This has been a record year for wildfires in the Brazilian Amazon rainforest. Although this may seem paradoxical – fire in a jungle – the devastation is real.
Brazil’s space research center INPE has logged 72,843 fires so far this year (2019), up 83 percent from the same period in 2018.
Between August 15-21, 9,507 new fires were spotted by INPE, most of them located in the Amazon basin, famous for its tropical rainforest, the largest expanse of standing trees in the world.
On August, 9, the Brazilian State of Amazonas declared an emergency in its southern region, as well as in the capital city of Manus. Another state, Acre, situated on the border with Peru, went on environmental alert because of the fires. The most northerly state of Roraima has been invaded by dark smoke.
After a wind shift, Sao Paulo, the largest city in Brazil, was engulfed in black smoke during the middle of the day on August 19 for about an hour, between approximate 3-4 pm.
On August 20, the World Meteorological Organization (WMO) tweeted that atmospheric monitoring data reveals that smoke from fires across the Amazonian region has reached the Atlantic coast, including Sao Paulo.
One person commented below the WMO Twitter message:
“Brazil’s president, for all of this chaos and he is doing absolutely NOTHING.”
In reply, another quipped:
“He is doing something. Actively making it worse.”
Of course, all forests experience wildfires. But this dry season in Brazil has been exceptional. Some observers report that farmers are setting fires deliberately to clear timber illegally to substitute with grassy cattle pasturage.
Brazil’s conservative President Jair Bolsonaro is being criticized for promising to allow the commercial exploitation of the Amazonian area, by clearing it for farming and mining, bulldozing vast tracks of trees to make room for Progress.
Deforestation on this scale could upset the balance of nature by lowering oxygen levels from photosynthesis:
“The Amazon Rainforest has been described as the ‘Lungs of our Planet’ because it provides the essential environmental world service of continuously recycling carbon dioxide into oxygen. More than 20 percent of the world oxygen is produced in the Amazon Rainforest.”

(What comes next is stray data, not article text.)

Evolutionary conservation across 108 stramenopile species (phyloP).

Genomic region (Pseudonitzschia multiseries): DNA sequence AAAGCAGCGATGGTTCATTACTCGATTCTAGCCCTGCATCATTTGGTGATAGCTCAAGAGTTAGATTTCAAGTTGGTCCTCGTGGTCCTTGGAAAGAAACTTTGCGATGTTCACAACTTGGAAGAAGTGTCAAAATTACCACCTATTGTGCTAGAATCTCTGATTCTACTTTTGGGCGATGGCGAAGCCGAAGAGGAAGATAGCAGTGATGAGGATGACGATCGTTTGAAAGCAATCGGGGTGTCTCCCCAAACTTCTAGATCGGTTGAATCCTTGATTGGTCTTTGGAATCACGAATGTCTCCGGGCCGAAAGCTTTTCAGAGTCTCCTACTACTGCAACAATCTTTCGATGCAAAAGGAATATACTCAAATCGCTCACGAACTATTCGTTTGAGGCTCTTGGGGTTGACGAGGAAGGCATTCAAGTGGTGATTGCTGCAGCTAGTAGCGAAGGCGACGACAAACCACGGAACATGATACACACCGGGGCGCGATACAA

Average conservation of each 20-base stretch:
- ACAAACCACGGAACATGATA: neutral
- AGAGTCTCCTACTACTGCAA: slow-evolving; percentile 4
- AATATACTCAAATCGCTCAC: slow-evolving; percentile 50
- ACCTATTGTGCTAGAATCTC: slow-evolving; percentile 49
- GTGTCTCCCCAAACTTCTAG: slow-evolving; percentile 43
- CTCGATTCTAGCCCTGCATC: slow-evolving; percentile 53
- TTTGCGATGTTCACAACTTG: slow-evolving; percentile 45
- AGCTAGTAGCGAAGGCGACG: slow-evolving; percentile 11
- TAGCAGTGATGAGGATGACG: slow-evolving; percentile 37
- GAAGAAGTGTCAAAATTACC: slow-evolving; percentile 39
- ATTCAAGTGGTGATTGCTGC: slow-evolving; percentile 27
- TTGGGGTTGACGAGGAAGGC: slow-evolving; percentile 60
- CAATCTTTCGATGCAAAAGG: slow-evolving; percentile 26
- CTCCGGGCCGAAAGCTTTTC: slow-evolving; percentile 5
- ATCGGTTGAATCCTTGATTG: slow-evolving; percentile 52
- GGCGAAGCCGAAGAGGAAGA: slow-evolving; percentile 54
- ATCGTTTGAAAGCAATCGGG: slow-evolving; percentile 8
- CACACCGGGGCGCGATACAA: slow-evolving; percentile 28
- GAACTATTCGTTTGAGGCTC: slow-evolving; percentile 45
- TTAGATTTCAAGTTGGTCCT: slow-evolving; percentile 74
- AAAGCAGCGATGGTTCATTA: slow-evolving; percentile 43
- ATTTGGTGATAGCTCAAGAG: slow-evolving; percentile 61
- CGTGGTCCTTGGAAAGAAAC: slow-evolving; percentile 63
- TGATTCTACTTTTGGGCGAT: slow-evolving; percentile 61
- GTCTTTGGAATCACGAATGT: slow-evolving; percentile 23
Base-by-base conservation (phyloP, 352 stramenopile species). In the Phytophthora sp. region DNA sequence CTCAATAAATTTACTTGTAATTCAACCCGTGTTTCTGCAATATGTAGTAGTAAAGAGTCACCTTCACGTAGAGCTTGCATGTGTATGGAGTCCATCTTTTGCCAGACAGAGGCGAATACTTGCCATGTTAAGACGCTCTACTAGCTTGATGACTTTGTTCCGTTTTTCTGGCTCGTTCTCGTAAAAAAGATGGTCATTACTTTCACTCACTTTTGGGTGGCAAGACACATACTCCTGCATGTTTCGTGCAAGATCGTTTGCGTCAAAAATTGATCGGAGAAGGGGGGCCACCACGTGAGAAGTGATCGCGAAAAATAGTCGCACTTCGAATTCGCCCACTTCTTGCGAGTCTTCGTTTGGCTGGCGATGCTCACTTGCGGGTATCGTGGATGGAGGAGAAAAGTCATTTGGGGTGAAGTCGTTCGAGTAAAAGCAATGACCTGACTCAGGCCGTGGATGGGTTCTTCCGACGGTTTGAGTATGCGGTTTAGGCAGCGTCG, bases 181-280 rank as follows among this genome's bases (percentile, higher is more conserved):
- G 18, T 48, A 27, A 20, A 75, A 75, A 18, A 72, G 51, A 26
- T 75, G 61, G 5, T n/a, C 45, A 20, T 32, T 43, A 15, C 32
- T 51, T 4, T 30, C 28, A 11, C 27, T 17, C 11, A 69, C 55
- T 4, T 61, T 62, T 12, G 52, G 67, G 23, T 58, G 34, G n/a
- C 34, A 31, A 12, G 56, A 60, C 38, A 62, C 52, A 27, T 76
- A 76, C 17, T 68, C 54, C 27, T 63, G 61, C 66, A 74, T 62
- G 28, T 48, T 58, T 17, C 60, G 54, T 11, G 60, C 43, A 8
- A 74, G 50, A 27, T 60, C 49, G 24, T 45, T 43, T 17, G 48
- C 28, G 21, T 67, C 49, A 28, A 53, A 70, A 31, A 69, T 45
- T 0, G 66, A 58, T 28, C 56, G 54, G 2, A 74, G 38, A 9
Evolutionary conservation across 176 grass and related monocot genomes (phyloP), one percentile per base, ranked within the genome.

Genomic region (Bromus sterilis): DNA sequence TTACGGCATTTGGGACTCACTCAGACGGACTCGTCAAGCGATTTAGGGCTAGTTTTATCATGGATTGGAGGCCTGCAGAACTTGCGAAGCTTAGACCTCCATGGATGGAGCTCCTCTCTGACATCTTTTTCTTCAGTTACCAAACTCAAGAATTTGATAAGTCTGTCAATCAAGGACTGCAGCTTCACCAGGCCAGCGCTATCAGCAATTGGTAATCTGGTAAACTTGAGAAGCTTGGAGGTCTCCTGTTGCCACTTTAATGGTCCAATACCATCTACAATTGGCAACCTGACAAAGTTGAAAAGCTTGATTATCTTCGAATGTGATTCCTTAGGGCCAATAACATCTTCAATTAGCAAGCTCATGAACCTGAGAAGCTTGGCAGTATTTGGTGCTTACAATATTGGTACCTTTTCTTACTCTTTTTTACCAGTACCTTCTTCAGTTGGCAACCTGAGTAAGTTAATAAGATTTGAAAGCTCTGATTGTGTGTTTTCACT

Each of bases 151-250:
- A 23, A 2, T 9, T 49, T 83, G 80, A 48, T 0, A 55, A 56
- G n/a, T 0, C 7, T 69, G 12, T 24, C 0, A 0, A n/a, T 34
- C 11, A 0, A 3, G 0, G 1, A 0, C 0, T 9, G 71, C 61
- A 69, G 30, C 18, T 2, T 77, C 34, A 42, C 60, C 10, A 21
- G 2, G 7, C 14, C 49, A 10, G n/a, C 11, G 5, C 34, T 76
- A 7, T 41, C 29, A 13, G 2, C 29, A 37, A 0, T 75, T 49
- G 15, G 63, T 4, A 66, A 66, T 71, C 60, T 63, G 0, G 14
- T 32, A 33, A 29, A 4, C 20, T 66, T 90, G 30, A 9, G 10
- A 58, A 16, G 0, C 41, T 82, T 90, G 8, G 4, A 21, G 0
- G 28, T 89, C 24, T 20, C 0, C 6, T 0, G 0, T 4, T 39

The forests of Amazonia, the vast Amazon River basin and the Guiana Shield in South America, are home to more than half of the world’s estimated 10 million species of plants, animals, and insects and account for 20 percent of the world’s freshwater. In addition, the Amazonia river system provides hydropower for 30 million residents of the Amazon basin.
But wait, there’s more:
“At least 80 percent of the developed world’s diet originated in the tropical rainforest. Its bountiful gifts to the world include fruits like avocados, coconuts, figs, oranges, lemons, grapefruit, bananas, guavas, pineapples, mangos and tomatoes; vegetables including corn, potatoes, rice, winter squash and yams; spices like black pepper, cayenne, chocolate, cinnamon, cloves, ginger, sugar cane, turmeric, coffee and vanilla and nuts including Brazil nuts and cashews.”
Plants also provide the active agents for 121 prescription medications on the global market today, with 25 percent of Western pharmaceuticals derived from rainforest ingredients.
Finally, forests are beautiful places, some of nature’s last true refuges. Losing them to fire or lumbering is a great loss to all creatures, great and small.
The rise of wildfires coincided with Bolsonaro’s taking office in January 2019 so global warmists are quick to blame his support for clearcutting his country’s rainforest for the uptick in wildfires.
The increase in conflagrations is due to the dry weather, some analysts claim. But scientists say the climate and rainfall in Brazil this year are only slightly below average.
However, the INPE researcher Alberto Setzer said the real culprits behind the dramatic increase in wildfires is not the bulldozers:
“The dry season creates favorable conditions for the use and spread of fire, but starting a fire is the work of humans, either deliberately or by accident.”
In 2015, almost 3,600 square miles (6,000 square kilometers) of forests were lost in the Amazon Rainforest, which covers over a billion acres in Brazil, Venezuela, Colombia, and the Eastern Andean region of Ecuador and Peru.
On August 2, Brazil’s leader took action against Ricardo Galvão, the director of INPE, after his agency published statistics that indicated an 88 percent increase in Amazonian deforestation between June 2018 and June 2019. Saying the numbers were inaccurate, Bolsonaro fired Galvão.
The President of Brazil told reporters:
“I am waiting for the next set of numbers, that will not be made up numbers. If they are alarming, I will take notice of them in front of you.”
Marcos Pontes, the Brazilian Minister of Science, Technology, Innovation, and Communications, will appoint the next Director of the national space agency.